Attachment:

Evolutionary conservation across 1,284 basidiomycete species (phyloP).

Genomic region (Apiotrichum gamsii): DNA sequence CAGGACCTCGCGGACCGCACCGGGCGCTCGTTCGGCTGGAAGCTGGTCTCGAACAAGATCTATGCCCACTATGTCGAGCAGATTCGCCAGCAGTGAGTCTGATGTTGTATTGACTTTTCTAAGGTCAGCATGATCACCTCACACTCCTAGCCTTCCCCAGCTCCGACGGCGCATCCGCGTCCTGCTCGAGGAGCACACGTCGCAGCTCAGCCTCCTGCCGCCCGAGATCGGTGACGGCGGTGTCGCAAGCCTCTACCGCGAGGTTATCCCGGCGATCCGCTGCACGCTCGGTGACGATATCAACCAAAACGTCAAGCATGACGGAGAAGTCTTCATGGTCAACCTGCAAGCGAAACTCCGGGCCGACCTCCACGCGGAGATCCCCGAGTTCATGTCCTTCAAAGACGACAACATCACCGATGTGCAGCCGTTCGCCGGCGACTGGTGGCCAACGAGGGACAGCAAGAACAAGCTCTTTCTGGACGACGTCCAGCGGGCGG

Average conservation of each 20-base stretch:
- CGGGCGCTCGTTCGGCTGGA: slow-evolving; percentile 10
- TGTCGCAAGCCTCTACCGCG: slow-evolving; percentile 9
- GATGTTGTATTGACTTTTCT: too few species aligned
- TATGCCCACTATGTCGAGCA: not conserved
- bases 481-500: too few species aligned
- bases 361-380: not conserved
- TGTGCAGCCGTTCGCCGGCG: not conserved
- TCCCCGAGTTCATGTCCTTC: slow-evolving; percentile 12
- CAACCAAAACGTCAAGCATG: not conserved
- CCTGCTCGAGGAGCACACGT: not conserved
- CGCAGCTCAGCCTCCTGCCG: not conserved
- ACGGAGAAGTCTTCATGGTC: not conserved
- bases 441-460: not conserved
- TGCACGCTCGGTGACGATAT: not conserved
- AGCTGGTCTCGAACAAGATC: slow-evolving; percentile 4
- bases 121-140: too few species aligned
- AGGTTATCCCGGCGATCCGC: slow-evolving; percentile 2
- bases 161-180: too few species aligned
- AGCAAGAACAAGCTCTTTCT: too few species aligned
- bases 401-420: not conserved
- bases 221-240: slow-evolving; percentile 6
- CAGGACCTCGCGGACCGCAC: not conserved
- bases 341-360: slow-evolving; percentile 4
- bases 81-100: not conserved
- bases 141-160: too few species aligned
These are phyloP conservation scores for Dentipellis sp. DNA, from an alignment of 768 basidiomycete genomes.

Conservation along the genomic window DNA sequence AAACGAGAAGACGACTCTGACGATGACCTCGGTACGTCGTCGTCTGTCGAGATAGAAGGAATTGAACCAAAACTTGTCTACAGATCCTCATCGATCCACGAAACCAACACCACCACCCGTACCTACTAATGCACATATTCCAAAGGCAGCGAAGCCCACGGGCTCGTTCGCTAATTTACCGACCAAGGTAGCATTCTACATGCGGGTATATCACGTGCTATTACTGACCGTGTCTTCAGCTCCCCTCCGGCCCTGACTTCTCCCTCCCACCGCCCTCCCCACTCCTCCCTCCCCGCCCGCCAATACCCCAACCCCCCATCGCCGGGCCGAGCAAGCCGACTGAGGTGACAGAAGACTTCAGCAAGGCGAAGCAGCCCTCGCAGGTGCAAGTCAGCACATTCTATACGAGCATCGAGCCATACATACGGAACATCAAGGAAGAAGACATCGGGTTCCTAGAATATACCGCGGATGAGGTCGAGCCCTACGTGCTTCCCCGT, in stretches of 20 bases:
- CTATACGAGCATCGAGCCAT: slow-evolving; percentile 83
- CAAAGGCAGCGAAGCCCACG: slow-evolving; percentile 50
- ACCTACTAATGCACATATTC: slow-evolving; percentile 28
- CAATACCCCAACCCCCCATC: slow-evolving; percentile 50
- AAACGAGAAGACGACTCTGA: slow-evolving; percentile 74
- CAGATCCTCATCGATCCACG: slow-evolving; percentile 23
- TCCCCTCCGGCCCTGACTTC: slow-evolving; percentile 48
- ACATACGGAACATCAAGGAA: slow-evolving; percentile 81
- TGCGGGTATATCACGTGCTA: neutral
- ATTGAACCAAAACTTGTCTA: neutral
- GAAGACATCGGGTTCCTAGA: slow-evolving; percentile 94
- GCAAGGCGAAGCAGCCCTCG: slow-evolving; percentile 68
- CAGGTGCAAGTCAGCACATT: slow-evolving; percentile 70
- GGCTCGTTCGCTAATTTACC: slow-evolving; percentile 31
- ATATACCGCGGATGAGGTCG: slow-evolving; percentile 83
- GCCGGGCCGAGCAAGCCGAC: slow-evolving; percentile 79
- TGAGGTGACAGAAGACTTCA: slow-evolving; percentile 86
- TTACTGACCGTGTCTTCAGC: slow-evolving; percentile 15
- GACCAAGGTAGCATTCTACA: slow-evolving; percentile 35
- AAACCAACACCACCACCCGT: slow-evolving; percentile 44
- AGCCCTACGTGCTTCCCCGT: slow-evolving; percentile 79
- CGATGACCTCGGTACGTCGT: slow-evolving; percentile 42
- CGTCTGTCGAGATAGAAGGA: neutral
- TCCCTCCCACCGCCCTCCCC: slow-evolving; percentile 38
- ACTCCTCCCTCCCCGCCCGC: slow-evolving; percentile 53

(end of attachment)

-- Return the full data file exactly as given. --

Evolutionary conservation across 1,284 basidiomycete species (phyloP).

Genomic region (Apiotrichum gamsii): DNA sequence CAGGACCTCGCGGACCGCACCGGGCGCTCGTTCGGCTGGAAGCTGGTCTCGAACAAGATCTATGCCCACTATGTCGAGCAGATTCGCCAGCAGTGAGTCTGATGTTGTATTGACTTTTCTAAGGTCAGCATGATCACCTCACACTCCTAGCCTTCCCCAGCTCCGACGGCGCATCCGCGTCCTGCTCGAGGAGCACACGTCGCAGCTCAGCCTCCTGCCGCCCGAGATCGGTGACGGCGGTGTCGCAAGCCTCTACCGCGAGGTTATCCCGGCGATCCGCTGCACGCTCGGTGACGATATCAACCAAAACGTCAAGCATGACGGAGAAGTCTTCATGGTCAACCTGCAAGCGAAACTCCGGGCCGACCTCCACGCGGAGATCCCCGAGTTCATGTCCTTCAAAGACGACAACATCACCGATGTGCAGCCGTTCGCCGGCGACTGGTGGCCAACGAGGGACAGCAAGAACAAGCTCTTTCTGGACGACGTCCAGCGGGCGG

Average conservation of each 20-base stretch:
- CGGGCGCTCGTTCGGCTGGA: slow-evolving; percentile 10
- TGTCGCAAGCCTCTACCGCG: slow-evolving; percentile 9
- GATGTTGTATTGACTTTTCT: too few species aligned
- TATGCCCACTATGTCGAGCA: not conserved
- bases 481-500: too few species aligned
- bases 361-380: not conserved
- TGTGCAGCCGTTCGCCGGCG: not conserved
- TCCCCGAGTTCATGTCCTTC: slow-evolving; percentile 12
- CAACCAAAACGTCAAGCATG: not conserved
- CCTGCTCGAGGAGCACACGT: not conserved
- CGCAGCTCAGCCTCCTGCCG: not conserved
- ACGGAGAAGTCTTCATGGTC: not conserved
- bases 441-460: not conserved
- TGCACGCTCGGTGACGATAT: not conserved
- AGCTGGTCTCGAACAAGATC: slow-evolving; percentile 4
- bases 121-140: too few species aligned
- AGGTTATCCCGGCGATCCGC: slow-evolving; percentile 2
- bases 161-180: too few species aligned
- AGCAAGAACAAGCTCTTTCT: too few species aligned
- bases 401-420: not conserved
- bases 221-240: slow-evolving; percentile 6
- CAGGACCTCGCGGACCGCAC: not conserved
- bases 341-360: slow-evolving; percentile 4
- bases 81-100: not conserved
- bases 141-160: too few species aligned
These are phyloP conservation scores for Dentipellis sp. DNA, from an alignment of 768 basidiomycete genomes.

Conservation along the genomic window DNA sequence AAACGAGAAGACGACTCTGACGATGACCTCGGTACGTCGTCGTCTGTCGAGATAGAAGGAATTGAACCAAAACTTGTCTACAGATCCTCATCGATCCACGAAACCAACACCACCACCCGTACCTACTAATGCACATATTCCAAAGGCAGCGAAGCCCACGGGCTCGTTCGCTAATTTACCGACCAAGGTAGCATTCTACATGCGGGTATATCACGTGCTATTACTGACCGTGTCTTCAGCTCCCCTCCGGCCCTGACTTCTCCCTCCCACCGCCCTCCCCACTCCTCCCTCCCCGCCCGCCAATACCCCAACCCCCCATCGCCGGGCCGAGCAAGCCGACTGAGGTGACAGAAGACTTCAGCAAGGCGAAGCAGCCCTCGCAGGTGCAAGTCAGCACATTCTATACGAGCATCGAGCCATACATACGGAACATCAAGGAAGAAGACATCGGGTTCCTAGAATATACCGCGGATGAGGTCGAGCCCTACGTGCTTCCCCGT, in stretches of 20 bases:
- CTATACGAGCATCGAGCCAT: slow-evolving; percentile 83
- CAAAGGCAGCGAAGCCCACG: slow-evolving; percentile 50
- ACCTACTAATGCACATATTC: slow-evolving; percentile 28
- CAATACCCCAACCCCCCATC: slow-evolving; percentile 50
- AAACGAGAAGACGACTCTGA: slow-evolving; percentile 74
- CAGATCCTCATCGATCCACG: slow-evolving; percentile 23
- TCCCCTCCGGCCCTGACTTC: slow-evolving; percentile 48
- ACATACGGAACATCAAGGAA: slow-evolving; percentile 81
- TGCGGGTATATCACGTGCTA: neutral
- ATTGAACCAAAACTTGTCTA: neutral
- GAAGACATCGGGTTCCTAGA: slow-evolving; percentile 94
- GCAAGGCGAAGCAGCCCTCG: slow-evolving; percentile 68
- CAGGTGCAAGTCAGCACATT: slow-evolving; percentile 70
- GGCTCGTTCGCTAATTTACC: slow-evolving; percentile 31
- ATATACCGCGGATGAGGTCG: slow-evolving; percentile 83
- GCCGGGCCGAGCAAGCCGAC: slow-evolving; percentile 79
- TGAGGTGACAGAAGACTTCA: slow-evolving; percentile 86
- TTACTGACCGTGTCTTCAGC: slow-evolving; percentile 15
- GACCAAGGTAGCATTCTACA: slow-evolving; percentile 35
- AAACCAACACCACCACCCGT: slow-evolving; percentile 44
- AGCCCTACGTGCTTCCCCGT: slow-evolving; percentile 79
- CGATGACCTCGGTACGTCGT: slow-evolving; percentile 42
- CGTCTGTCGAGATAGAAGGA: neutral
- TCCCTCCCACCGCCCTCCCC: slow-evolving; percentile 38
- ACTCCTCCCTCCCCGCCCGC: slow-evolving; percentile 53